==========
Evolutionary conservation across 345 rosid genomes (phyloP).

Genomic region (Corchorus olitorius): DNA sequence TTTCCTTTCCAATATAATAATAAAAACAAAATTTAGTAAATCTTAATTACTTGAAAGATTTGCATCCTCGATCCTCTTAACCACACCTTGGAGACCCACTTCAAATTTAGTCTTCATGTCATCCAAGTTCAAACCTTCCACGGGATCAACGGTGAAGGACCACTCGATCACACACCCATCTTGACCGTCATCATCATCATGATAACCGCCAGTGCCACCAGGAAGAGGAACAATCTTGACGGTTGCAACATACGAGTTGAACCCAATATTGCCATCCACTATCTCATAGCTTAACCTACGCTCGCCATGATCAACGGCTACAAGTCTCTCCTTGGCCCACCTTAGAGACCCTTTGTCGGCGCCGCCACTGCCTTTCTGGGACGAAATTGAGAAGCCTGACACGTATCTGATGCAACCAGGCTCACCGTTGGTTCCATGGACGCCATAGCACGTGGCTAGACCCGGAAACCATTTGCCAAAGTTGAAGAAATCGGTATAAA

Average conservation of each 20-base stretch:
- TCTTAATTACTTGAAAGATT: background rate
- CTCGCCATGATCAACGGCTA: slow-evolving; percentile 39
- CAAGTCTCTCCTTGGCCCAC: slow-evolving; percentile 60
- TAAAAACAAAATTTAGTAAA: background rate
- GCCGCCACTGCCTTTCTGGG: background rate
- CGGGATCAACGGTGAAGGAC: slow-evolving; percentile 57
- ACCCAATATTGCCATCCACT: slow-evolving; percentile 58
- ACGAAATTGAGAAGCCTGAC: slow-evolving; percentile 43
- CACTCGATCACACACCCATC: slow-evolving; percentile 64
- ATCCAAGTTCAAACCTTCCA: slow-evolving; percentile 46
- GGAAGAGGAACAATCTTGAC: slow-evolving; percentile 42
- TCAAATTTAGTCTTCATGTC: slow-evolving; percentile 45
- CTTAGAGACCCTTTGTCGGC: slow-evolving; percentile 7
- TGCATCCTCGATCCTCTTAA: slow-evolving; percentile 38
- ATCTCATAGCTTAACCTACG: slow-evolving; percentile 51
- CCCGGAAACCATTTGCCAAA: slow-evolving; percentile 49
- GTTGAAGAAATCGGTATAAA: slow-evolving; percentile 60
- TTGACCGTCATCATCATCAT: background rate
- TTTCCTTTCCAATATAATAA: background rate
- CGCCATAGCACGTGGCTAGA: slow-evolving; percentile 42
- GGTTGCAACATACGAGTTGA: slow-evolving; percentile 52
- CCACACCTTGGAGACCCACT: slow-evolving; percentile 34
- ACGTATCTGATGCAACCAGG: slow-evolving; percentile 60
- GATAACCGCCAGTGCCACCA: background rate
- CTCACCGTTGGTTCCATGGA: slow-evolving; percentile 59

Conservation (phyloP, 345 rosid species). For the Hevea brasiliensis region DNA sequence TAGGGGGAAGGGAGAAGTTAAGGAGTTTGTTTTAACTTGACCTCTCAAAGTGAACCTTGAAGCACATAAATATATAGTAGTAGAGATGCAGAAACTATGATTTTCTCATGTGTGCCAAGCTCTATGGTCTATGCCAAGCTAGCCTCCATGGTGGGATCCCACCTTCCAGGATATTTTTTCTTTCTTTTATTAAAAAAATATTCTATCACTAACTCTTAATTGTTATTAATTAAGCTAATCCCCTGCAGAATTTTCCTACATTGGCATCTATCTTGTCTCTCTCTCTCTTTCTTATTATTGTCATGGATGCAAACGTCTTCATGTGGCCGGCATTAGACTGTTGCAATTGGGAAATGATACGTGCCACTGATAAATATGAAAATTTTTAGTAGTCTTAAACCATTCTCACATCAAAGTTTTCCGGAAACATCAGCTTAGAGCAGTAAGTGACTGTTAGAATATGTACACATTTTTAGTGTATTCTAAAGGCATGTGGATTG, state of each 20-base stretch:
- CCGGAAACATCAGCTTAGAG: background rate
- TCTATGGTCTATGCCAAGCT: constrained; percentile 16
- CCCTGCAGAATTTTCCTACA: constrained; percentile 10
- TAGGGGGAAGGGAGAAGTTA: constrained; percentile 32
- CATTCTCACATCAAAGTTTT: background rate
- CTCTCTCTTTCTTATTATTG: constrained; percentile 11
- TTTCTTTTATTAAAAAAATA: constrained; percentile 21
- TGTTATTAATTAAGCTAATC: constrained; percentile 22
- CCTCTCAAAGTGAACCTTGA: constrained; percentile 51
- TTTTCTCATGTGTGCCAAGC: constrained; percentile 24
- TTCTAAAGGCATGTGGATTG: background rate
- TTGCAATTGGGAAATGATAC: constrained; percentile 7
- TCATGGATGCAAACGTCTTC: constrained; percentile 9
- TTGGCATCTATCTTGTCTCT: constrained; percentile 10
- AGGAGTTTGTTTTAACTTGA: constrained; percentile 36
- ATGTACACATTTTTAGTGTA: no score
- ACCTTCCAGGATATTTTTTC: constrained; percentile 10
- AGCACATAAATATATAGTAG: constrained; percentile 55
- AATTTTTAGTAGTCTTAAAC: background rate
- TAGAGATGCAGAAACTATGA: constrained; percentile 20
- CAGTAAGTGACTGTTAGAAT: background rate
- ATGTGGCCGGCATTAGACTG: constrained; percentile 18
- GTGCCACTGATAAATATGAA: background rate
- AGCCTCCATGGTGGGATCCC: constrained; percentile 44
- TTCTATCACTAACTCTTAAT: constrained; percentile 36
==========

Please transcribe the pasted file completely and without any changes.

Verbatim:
Evolutionary conservation across 345 rosid genomes (phyloP).

Genomic region (Corchorus olitorius): DNA sequence TTTCCTTTCCAATATAATAATAAAAACAAAATTTAGTAAATCTTAATTACTTGAAAGATTTGCATCCTCGATCCTCTTAACCACACCTTGGAGACCCACTTCAAATTTAGTCTTCATGTCATCCAAGTTCAAACCTTCCACGGGATCAACGGTGAAGGACCACTCGATCACACACCCATCTTGACCGTCATCATCATCATGATAACCGCCAGTGCCACCAGGAAGAGGAACAATCTTGACGGTTGCAACATACGAGTTGAACCCAATATTGCCATCCACTATCTCATAGCTTAACCTACGCTCGCCATGATCAACGGCTACAAGTCTCTCCTTGGCCCACCTTAGAGACCCTTTGTCGGCGCCGCCACTGCCTTTCTGGGACGAAATTGAGAAGCCTGACACGTATCTGATGCAACCAGGCTCACCGTTGGTTCCATGGACGCCATAGCACGTGGCTAGACCCGGAAACCATTTGCCAAAGTTGAAGAAATCGGTATAAA

Average conservation of each 20-base stretch:
- TCTTAATTACTTGAAAGATT: background rate
- CTCGCCATGATCAACGGCTA: slow-evolving; percentile 39
- CAAGTCTCTCCTTGGCCCAC: slow-evolving; percentile 60
- TAAAAACAAAATTTAGTAAA: background rate
- GCCGCCACTGCCTTTCTGGG: background rate
- CGGGATCAACGGTGAAGGAC: slow-evolving; percentile 57
- ACCCAATATTGCCATCCACT: slow-evolving; percentile 58
- ACGAAATTGAGAAGCCTGAC: slow-evolving; percentile 43
- CACTCGATCACACACCCATC: slow-evolving; percentile 64
- ATCCAAGTTCAAACCTTCCA: slow-evolving; percentile 46
- GGAAGAGGAACAATCTTGAC: slow-evolving; percentile 42
- TCAAATTTAGTCTTCATGTC: slow-evolving; percentile 45
- CTTAGAGACCCTTTGTCGGC: slow-evolving; percentile 7
- TGCATCCTCGATCCTCTTAA: slow-evolving; percentile 38
- ATCTCATAGCTTAACCTACG: slow-evolving; percentile 51
- CCCGGAAACCATTTGCCAAA: slow-evolving; percentile 49
- GTTGAAGAAATCGGTATAAA: slow-evolving; percentile 60
- TTGACCGTCATCATCATCAT: background rate
- TTTCCTTTCCAATATAATAA: background rate
- CGCCATAGCACGTGGCTAGA: slow-evolving; percentile 42
- GGTTGCAACATACGAGTTGA: slow-evolving; percentile 52
- CCACACCTTGGAGACCCACT: slow-evolving; percentile 34
- ACGTATCTGATGCAACCAGG: slow-evolving; percentile 60
- GATAACCGCCAGTGCCACCA: background rate
- CTCACCGTTGGTTCCATGGA: slow-evolving; percentile 59

Conservation (phyloP, 345 rosid species). For the Hevea brasiliensis region DNA sequence TAGGGGGAAGGGAGAAGTTAAGGAGTTTGTTTTAACTTGACCTCTCAAAGTGAACCTTGAAGCACATAAATATATAGTAGTAGAGATGCAGAAACTATGATTTTCTCATGTGTGCCAAGCTCTATGGTCTATGCCAAGCTAGCCTCCATGGTGGGATCCCACCTTCCAGGATATTTTTTCTTTCTTTTATTAAAAAAATATTCTATCACTAACTCTTAATTGTTATTAATTAAGCTAATCCCCTGCAGAATTTTCCTACATTGGCATCTATCTTGTCTCTCTCTCTCTTTCTTATTATTGTCATGGATGCAAACGTCTTCATGTGGCCGGCATTAGACTGTTGCAATTGGGAAATGATACGTGCCACTGATAAATATGAAAATTTTTAGTAGTCTTAAACCATTCTCACATCAAAGTTTTCCGGAAACATCAGCTTAGAGCAGTAAGTGACTGTTAGAATATGTACACATTTTTAGTGTATTCTAAAGGCATGTGGATTG, state of each 20-base stretch:
- CCGGAAACATCAGCTTAGAG: background rate
- TCTATGGTCTATGCCAAGCT: constrained; percentile 16
- CCCTGCAGAATTTTCCTACA: constrained; percentile 10
- TAGGGGGAAGGGAGAAGTTA: constrained; percentile 32
- CATTCTCACATCAAAGTTTT: background rate
- CTCTCTCTTTCTTATTATTG: constrained; percentile 11
- TTTCTTTTATTAAAAAAATA: constrained; percentile 21
- TGTTATTAATTAAGCTAATC: constrained; percentile 22
- CCTCTCAAAGTGAACCTTGA: constrained; percentile 51
- TTTTCTCATGTGTGCCAAGC: constrained; percentile 24
- TTCTAAAGGCATGTGGATTG: background rate
- TTGCAATTGGGAAATGATAC: constrained; percentile 7
- TCATGGATGCAAACGTCTTC: constrained; percentile 9
- TTGGCATCTATCTTGTCTCT: constrained; percentile 10
- AGGAGTTTGTTTTAACTTGA: constrained; percentile 36
- ATGTACACATTTTTAGTGTA: no score
- ACCTTCCAGGATATTTTTTC: constrained; percentile 10
- AGCACATAAATATATAGTAG: constrained; percentile 55
- AATTTTTAGTAGTCTTAAAC: background rate
- TAGAGATGCAGAAACTATGA: constrained; percentile 20
- CAGTAAGTGACTGTTAGAAT: background rate
- ATGTGGCCGGCATTAGACTG: constrained; percentile 18
- GTGCCACTGATAAATATGAA: background rate
- AGCCTCCATGGTGGGATCCC: constrained; percentile 44
- TTCTATCACTAACTCTTAAT: constrained; percentile 36